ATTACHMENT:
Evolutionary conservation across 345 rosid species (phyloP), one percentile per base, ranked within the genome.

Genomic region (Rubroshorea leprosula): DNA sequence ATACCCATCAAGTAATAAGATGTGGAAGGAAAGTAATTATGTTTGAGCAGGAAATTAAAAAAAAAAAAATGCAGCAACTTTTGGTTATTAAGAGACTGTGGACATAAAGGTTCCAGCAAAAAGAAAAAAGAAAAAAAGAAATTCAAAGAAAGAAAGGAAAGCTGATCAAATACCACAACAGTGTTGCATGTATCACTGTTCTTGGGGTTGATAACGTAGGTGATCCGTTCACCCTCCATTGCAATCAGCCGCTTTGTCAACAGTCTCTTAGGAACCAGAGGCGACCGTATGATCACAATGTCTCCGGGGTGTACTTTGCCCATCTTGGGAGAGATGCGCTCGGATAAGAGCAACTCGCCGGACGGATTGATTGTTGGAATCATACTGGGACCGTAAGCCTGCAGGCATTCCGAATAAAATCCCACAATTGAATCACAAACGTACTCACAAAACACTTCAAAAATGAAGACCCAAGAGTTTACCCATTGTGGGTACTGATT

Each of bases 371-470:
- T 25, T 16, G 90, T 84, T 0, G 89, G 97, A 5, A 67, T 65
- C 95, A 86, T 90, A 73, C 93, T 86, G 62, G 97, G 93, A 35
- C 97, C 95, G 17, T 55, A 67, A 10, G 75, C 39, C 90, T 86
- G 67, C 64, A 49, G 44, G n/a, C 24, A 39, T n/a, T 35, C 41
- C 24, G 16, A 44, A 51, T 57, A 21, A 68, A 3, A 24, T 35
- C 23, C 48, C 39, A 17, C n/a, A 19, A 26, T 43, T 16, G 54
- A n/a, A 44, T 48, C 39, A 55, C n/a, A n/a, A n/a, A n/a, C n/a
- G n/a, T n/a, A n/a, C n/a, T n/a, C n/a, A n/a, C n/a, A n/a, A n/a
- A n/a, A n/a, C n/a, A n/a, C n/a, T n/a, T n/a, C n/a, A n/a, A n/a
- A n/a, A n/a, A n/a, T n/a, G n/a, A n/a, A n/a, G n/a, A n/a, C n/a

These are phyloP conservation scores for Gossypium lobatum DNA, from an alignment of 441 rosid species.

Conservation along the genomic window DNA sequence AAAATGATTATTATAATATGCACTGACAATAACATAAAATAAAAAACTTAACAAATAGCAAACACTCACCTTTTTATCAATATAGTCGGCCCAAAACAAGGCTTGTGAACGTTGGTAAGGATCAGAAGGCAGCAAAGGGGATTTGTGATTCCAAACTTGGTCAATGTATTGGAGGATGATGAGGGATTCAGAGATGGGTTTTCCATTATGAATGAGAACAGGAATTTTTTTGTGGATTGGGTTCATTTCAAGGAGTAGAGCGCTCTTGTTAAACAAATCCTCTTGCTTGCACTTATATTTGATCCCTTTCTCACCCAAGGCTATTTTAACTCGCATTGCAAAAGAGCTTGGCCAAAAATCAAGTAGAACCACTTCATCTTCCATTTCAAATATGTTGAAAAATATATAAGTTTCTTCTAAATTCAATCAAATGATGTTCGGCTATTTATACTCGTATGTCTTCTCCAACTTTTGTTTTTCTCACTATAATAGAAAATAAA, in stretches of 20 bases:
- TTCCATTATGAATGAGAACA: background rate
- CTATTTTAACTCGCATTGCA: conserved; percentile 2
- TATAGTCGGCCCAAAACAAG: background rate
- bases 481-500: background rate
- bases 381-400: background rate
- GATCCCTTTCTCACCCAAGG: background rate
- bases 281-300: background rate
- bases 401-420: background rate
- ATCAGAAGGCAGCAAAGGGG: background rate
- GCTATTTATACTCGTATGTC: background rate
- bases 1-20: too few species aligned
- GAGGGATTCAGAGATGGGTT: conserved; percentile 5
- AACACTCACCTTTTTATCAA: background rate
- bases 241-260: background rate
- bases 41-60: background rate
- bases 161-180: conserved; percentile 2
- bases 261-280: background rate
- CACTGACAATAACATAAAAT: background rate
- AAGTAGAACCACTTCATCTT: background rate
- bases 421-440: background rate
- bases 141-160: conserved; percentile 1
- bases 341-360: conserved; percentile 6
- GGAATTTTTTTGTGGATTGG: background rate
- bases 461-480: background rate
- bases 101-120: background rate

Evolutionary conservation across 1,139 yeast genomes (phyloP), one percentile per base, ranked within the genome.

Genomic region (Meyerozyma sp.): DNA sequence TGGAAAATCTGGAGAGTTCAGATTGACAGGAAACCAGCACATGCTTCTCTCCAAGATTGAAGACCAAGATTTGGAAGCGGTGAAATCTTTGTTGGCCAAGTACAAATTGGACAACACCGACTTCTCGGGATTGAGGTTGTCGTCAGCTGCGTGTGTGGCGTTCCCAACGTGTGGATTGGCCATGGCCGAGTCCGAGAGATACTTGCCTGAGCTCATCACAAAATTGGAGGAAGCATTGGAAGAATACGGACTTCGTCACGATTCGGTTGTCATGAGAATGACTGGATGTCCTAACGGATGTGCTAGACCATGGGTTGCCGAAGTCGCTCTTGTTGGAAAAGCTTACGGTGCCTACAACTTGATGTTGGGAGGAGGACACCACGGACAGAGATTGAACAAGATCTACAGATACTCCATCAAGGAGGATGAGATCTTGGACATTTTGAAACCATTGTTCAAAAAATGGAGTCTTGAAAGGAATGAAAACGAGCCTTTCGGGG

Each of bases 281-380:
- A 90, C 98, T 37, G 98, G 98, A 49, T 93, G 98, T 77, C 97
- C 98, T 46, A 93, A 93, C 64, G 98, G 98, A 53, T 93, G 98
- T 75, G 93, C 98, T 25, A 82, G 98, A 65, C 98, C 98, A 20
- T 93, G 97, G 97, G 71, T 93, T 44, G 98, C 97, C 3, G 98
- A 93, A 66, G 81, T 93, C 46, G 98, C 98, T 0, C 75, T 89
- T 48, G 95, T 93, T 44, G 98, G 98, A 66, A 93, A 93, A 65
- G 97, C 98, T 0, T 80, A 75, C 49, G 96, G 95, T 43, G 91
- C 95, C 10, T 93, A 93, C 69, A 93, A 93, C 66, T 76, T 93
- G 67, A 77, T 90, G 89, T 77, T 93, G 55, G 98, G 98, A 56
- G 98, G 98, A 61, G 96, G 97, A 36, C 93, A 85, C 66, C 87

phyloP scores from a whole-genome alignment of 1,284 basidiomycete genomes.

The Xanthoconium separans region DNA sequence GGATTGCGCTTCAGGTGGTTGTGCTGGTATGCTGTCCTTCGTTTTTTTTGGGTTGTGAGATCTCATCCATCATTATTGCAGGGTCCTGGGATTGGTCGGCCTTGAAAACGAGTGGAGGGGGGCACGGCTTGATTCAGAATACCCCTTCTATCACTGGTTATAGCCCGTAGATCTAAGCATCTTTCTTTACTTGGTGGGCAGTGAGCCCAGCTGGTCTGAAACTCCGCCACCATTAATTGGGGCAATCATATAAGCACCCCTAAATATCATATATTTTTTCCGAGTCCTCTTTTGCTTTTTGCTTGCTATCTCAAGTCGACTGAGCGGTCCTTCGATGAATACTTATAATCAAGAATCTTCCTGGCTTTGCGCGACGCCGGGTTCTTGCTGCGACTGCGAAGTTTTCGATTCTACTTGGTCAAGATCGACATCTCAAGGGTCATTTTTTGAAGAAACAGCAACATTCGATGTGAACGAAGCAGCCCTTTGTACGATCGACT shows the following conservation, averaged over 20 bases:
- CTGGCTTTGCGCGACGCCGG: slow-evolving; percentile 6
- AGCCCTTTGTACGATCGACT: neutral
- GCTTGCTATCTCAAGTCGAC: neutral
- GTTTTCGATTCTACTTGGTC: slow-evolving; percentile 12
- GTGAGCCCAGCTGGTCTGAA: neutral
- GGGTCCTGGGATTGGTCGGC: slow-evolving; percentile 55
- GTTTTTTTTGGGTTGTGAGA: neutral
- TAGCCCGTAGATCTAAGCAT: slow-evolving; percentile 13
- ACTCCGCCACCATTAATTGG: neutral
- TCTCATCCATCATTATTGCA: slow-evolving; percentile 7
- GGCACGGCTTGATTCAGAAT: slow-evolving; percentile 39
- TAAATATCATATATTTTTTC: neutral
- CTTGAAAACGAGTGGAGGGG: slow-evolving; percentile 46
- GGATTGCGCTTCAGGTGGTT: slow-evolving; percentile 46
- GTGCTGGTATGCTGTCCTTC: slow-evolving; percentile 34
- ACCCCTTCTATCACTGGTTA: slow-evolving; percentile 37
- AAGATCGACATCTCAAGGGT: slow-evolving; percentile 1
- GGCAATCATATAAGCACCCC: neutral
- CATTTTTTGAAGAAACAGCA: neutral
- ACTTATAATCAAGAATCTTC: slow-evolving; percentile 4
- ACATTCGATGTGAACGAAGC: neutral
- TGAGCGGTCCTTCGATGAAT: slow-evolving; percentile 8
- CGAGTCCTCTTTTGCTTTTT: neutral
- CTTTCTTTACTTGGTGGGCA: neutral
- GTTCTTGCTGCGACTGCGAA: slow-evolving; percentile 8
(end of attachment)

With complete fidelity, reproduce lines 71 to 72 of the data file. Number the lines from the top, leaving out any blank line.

- ACCCCTTCTATCACTGGTTA: slow-evolving; percentile 37
- AAGATCGACATCTCAAGGGT: slow-evolving; percentile 1